Block the ad blocker? Let’s innovate, not regulate
The industry should embrace ad blockers and be more strategic and creative than ever, writes JR Little, global head of innovation at Carat.
Some view the rise of ad blockers as the death of digital advertising as we know it – they are right.
Digital advertising evolves daily. Home page takeovers and email marketing were once the ideal ways to advertise in digital, but those days are long gone. Then, the rise of banner ads, programmatic, sponsored posts happened. Now the prevalence of walled gardens and mobile-first consumers means that ad blockers are actually improving the end users online experience.
Surely we should look at this new technological innovation differently? Instead of trying to regulate ad blockers out of our industry, why don’t we innovate around them? Make them irrelevant by outsmarting them. In the end, our work will be more effective and more interesting as a result.
As I write this I can’t help but think of the recent regulations being imposed on Uber around the world. It seems counterproductive to fight innovations that masses of people like and want. Uber is hugely successful because many people think the service has made their lives better. Therefore, if the masses think ad blockers make their online experience better, who are we – the industry – to argue otherwise?
The subject of ad blockers is currently topical because Apple has started allowing them in the new iOS system. This of course can seem like a desire to make the user experience better, or it can be interpreted as an attempt to create a stronger walled garden (self-contained ID ecosystem), or a bit of both.
Most great advertisers let go of the traditional ‘one banner fits all’ digital strategy years ago
Regardless, they are among us, but only in certain contexts. Ad blockers are only beneficial in blocking ads in browser activities (although one claims to block in native mobile apps as well) and most great advertisers let go of the traditional ‘one banner fits all’ digital strategy years ago. For those that still make banner ads simply to match to their TV and print ads, are they generating the results they desire?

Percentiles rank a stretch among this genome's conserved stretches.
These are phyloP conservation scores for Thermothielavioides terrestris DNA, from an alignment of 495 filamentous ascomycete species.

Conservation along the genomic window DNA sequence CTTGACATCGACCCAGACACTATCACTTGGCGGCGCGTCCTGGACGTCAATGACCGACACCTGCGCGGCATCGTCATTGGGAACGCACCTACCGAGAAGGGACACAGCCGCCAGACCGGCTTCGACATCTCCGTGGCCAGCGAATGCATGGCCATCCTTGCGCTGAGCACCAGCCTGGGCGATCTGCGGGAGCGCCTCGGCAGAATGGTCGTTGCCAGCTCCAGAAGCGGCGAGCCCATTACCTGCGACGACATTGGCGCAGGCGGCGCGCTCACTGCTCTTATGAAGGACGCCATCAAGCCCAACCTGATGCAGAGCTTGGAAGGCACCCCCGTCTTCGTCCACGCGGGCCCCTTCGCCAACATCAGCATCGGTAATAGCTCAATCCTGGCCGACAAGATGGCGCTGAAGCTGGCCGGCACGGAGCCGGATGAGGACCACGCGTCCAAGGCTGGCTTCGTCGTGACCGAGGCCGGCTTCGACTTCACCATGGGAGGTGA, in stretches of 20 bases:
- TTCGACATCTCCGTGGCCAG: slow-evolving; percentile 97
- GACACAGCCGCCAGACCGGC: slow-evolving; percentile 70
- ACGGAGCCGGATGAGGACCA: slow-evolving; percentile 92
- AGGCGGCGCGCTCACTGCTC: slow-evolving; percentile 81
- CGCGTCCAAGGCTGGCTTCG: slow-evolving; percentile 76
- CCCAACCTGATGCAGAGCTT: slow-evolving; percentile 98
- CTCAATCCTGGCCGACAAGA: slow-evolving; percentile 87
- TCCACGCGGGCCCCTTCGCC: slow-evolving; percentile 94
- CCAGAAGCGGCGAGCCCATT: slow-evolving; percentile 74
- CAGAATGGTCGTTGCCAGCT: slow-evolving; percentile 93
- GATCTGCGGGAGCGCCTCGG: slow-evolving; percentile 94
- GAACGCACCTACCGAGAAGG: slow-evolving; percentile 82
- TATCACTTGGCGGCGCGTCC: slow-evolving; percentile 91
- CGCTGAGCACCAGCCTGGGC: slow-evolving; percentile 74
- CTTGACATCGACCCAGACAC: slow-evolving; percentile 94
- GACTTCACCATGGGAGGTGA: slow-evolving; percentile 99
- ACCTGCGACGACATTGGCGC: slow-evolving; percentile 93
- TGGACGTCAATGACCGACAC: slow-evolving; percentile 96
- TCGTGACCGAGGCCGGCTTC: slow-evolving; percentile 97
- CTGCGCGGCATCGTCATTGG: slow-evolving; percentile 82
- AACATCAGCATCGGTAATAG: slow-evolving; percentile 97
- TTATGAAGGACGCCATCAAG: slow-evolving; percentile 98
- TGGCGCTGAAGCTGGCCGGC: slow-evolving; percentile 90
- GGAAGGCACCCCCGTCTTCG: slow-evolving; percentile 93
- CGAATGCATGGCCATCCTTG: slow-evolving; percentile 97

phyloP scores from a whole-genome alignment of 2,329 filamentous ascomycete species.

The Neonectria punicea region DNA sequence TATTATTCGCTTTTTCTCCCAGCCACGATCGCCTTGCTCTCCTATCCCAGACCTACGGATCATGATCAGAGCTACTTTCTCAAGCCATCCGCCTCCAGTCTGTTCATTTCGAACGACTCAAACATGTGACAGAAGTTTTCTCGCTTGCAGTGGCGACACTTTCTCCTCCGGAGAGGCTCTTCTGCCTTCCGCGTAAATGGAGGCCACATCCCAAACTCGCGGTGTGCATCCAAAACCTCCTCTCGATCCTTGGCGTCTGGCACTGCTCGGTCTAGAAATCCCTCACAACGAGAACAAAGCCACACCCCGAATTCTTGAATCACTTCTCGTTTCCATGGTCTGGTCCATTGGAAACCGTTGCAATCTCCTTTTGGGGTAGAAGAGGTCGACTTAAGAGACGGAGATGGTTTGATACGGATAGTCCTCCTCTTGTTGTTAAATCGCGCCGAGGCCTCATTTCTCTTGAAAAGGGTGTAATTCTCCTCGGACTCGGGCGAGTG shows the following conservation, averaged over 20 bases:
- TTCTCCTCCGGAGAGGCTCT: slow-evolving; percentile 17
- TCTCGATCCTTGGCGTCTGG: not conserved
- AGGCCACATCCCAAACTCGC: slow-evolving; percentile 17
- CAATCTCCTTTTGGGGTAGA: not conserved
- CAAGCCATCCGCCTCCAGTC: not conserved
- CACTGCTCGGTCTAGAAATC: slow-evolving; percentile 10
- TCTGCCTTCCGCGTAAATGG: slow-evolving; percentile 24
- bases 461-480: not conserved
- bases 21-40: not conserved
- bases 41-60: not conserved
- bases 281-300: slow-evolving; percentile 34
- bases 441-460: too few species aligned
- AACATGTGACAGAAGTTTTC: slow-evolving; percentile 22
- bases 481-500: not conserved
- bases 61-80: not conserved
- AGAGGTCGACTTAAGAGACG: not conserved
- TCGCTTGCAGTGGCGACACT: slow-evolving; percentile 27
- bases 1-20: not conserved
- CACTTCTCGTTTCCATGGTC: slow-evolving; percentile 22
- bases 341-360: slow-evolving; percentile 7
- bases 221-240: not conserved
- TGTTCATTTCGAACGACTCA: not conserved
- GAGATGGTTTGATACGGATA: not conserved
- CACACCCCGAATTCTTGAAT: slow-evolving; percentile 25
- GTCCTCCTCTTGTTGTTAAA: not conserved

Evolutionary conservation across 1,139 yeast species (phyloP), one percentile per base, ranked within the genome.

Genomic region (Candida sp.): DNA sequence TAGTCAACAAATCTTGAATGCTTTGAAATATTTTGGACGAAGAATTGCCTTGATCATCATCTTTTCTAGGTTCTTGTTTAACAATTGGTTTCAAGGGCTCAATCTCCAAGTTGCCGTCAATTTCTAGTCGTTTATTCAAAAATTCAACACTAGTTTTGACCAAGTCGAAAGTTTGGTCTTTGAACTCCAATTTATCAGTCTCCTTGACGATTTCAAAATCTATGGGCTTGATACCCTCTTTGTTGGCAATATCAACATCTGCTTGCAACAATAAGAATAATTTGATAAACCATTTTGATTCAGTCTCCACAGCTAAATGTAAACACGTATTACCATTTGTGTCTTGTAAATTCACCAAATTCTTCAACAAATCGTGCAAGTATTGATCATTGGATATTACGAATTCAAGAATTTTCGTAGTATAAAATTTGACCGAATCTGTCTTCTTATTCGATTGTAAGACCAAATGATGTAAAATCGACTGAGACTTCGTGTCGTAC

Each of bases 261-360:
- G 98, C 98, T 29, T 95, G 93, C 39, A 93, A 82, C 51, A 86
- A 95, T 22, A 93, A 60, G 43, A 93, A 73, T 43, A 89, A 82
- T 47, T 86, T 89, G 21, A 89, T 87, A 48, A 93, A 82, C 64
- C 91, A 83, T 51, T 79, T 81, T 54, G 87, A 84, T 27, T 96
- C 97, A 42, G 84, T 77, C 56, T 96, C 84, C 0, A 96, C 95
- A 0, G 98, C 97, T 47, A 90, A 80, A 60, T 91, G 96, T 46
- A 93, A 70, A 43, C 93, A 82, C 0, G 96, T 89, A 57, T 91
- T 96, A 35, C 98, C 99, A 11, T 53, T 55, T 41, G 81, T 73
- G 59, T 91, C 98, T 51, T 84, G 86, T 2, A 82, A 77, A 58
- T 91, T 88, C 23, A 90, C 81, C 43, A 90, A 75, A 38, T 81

There is a better way. Content collaborations are a sure way to avoid ad blockers, gain nearly unattainable organic reach in social, and build trust with consumers.
From BuzzFeed to Huffington Post to Time Inc, publishers are ready, willing and able to help brands connect with their loyal followers. It’s important to note that at the same time that iOS embraced ad blockers, it also rolled out its news app – an interface populated with great content from many differing well-known publishers – this is sure to be a space for brand and publisher collaborations in time. Native advertising within walled gardens will be a booming business in 2016.
So, what is an industry to do if it has become too dependent on the creating and serving of banner ads within browsers? Evolve. At my current agency, we’ve known for a while that ad blockers were on their way, and we didn’t need iOS to tell us.
Consider this: when was the last time you purposely clicked on a banner ad? Chances are it’s been a very long time. Now, when was the last time you clicked on an article, shared a picture, or liked a post? Chances are you did those things moments ago.
The exciting thing about the media industry right now is the role we are playing in helping our clients be relevant in cultures
Today, it is no longer good enough for advertisers to be around the periphery of great content like parasites hanging onto a source of equity. Now, advertisers must partner with great content creators and/or platforms.
The exciting thing about the media industry right now is the role we are playing in helping our clients be relevant in cultures.
With our view of data, we can help brands insert themselves into the cultures that matter most, by partnering with the content players that resonate most – from YouTube stars to more traditional publishers – we are using data to find the subjects and sources that improve business outcomes. The consumer gets a need met (content they love), while the advertisers get affinity. Banner ads – no matter how captivating – cannot do that.
Today we work with Facebook, Google, AOL, BuzzFeed, Yahoo and others to make the content people want and our clients’ need. We have shifted out of the business of only placing ads around peripheries and into the business of finding and connecting our clients’ brands to consumer cultures in a meaningful way.
Today we embrace ad blockers because our role is much more strategic and creative than ever before.